However, at this point I’ve also realized that one of the drawbacks of BookBub is the very thing that makes it so attractive (and lucrative) for authors in the first place. It has a huge audience and offers an excellent selection to it’s customers. The problem is, BookBub changes that selection EVERY DAY, which means that while your book is shooting up to the top of the Amazon charts, there’s another set of books waiting to be advertised by BookBub and ready to knock you from your spot the very next day. In one sense, this means that everyone gets a fair turn. But it also limits how long your book will be in the spotlight. Even if you get an insane amount of downloads that, in the old days, would have kept you in the top 100 for weeks, that longevity is no longer possible with BookBub ads being so directly connected to Amazon’s indie bestsellers.

What I’m watching for now is what kind of longevity is still possible and how long BookBub’s famous “halo effect” actually lasts.

*update 6/27/17*

Despite the majority of my books being wide I have always made about 99% of my income from Amazon. I know other indie authors whose earnings are much more widely distributed but I’ve never known where to start when it comes to reaching readers on platforms besides Kindle. In fact, I often forget that my books are being sold on other platforms altogether. For example, it didn’t occur to me until today that I should check my draft2digital portal to see how my BookBub ad did on Nook, Kobo, iBooks, and the other platforms where my books are published.


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Needless to say, I was pretty shocked! And kicking myself for having always overlooked these other platforms in the past. The fact that my books are now being read by people who own devices other than Kindle is huge and opens up so many opportunities in terms of additional revenue.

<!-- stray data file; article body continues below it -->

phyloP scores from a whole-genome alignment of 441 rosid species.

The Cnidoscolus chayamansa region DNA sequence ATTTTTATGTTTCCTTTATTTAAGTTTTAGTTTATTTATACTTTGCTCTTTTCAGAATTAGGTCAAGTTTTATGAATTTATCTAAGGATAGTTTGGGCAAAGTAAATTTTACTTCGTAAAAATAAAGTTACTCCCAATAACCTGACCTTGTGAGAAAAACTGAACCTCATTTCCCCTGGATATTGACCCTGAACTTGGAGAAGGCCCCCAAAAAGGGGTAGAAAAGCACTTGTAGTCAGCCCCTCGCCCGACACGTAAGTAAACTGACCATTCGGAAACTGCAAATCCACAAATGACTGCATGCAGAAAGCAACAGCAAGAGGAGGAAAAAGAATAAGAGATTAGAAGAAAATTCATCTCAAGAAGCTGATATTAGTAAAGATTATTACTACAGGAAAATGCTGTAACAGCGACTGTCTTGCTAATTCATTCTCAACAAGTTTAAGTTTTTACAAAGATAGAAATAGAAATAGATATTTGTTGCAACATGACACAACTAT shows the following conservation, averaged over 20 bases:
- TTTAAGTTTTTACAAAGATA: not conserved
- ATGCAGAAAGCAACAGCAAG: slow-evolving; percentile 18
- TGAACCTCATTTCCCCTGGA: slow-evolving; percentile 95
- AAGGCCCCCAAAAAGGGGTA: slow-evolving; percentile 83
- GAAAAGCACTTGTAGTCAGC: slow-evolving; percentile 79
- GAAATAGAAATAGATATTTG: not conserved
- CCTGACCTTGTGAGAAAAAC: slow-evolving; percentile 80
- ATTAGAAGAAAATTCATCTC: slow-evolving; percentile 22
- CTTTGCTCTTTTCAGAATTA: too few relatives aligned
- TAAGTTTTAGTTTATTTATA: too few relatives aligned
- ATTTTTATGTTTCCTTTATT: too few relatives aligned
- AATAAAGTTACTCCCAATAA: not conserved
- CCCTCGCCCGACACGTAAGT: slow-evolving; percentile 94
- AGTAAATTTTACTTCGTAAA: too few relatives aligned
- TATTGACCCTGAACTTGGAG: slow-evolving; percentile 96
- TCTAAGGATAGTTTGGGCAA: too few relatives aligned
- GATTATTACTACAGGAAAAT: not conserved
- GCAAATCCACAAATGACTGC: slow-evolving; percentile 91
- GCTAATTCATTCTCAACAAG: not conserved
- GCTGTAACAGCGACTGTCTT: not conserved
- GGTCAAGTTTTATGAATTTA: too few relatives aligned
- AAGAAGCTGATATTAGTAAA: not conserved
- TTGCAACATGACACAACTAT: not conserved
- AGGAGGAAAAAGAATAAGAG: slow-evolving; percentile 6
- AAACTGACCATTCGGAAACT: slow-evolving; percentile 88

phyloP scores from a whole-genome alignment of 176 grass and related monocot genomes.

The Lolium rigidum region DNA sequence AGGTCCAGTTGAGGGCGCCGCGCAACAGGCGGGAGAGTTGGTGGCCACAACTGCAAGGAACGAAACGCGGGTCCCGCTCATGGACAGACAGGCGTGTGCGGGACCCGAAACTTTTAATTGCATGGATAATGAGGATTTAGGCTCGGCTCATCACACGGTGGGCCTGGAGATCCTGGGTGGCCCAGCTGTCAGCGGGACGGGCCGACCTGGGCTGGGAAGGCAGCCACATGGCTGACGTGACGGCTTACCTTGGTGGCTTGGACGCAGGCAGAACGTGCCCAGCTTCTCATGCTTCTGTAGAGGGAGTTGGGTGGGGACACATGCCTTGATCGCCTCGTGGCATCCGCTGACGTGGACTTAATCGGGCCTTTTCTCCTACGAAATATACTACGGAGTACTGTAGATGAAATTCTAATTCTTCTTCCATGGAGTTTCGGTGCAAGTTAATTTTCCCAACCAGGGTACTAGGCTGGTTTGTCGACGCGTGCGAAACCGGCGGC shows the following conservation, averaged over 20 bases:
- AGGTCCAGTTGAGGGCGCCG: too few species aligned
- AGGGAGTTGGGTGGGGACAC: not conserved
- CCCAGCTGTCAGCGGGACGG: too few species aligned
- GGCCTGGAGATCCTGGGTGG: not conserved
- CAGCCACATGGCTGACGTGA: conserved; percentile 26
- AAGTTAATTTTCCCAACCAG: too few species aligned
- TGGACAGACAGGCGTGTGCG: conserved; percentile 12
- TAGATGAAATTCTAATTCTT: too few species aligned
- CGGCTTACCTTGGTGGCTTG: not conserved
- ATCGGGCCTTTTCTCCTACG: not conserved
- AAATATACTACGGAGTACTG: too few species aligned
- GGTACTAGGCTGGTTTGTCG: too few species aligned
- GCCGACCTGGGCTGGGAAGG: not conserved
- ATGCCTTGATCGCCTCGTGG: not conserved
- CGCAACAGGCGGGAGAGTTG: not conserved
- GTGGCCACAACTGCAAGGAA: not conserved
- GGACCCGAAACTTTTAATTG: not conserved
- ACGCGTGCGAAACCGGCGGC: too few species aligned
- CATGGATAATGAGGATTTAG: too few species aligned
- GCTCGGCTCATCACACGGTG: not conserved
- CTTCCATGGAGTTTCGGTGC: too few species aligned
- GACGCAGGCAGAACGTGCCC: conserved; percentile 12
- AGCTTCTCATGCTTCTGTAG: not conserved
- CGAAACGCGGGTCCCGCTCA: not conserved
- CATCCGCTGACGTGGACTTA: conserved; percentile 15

Numbers from D2D and Amazon updates have been reflected below.

Total *FREE* Downloads since 6/21:     37,385
Total Paid Downloads since 6/21:          653



The Daughter of the Night Available for Pre-Order

Self Publishing


The Amazon gnomes have finally gotten my pre-order links up and running for The Daughter of the Night. They’re still working on getting all of my new covers uploaded and also on price-matching The Boy in Her Dreams, which is now $2.99 on all other platforms (that means you should get a copy now *or gift one to a friend* while the low price of $0.99 still lasts).


Reserve your copy of book 4 here:

The Daughter of the Night: The Girl In Between Book 4

And in more GREAT news…I now have a brand spankin’ new website, which you can visit here:…and where you will find information about The Daughter of the Night soundtrack!


YES, an actual soundtrack as in the story set to actual sound, which you can actually listen to while you read!

Re-read The Girl In Between Chapters 31-35

Writing Process

RereadInitial Feelings: Terrified–I’m so far removed from the writing of this novel that I find myself anxiously anticipating the next two books with the same high expectations as my readers. Except mine are probably higher. From here on out every mistake is going to stick out like a thorn because everything myst be remedied in the finale. Every loose thread snipped or tied; every plot hole fixed and filled. And it all starts here with these last few chapters, with the deer, with the shadows, with Roman’s first breaths in the real world.

Initial Thoughts: This. is. it.



*This has to be one of my favorite sections of the entire series. Every word and every sentence was strategic. Reading it now, the rhythm alone reminds me of Roman being tossed in by the waves. Churning, rolling, gaining momentum. And then everything comes to a crashing halt. And then Bryn…. Honestly, as an author, it hurt me to hurt Roman. These last few chapters really rip him to shreds and his suffering continues into the next book. My heart aches for him here, especially since I know what’s coming. More pain. More discoveries. And then I think…how do I give him the ending he deserves? What does he deserve? What does he want? Will the end of Bryn’s story allow me to make him a hero too? That’s what Roman wants. That’s what I want too. But I’ve learned that I am never in control as much as I think I am and sometimes that’s not just terrifying but heartbreaking.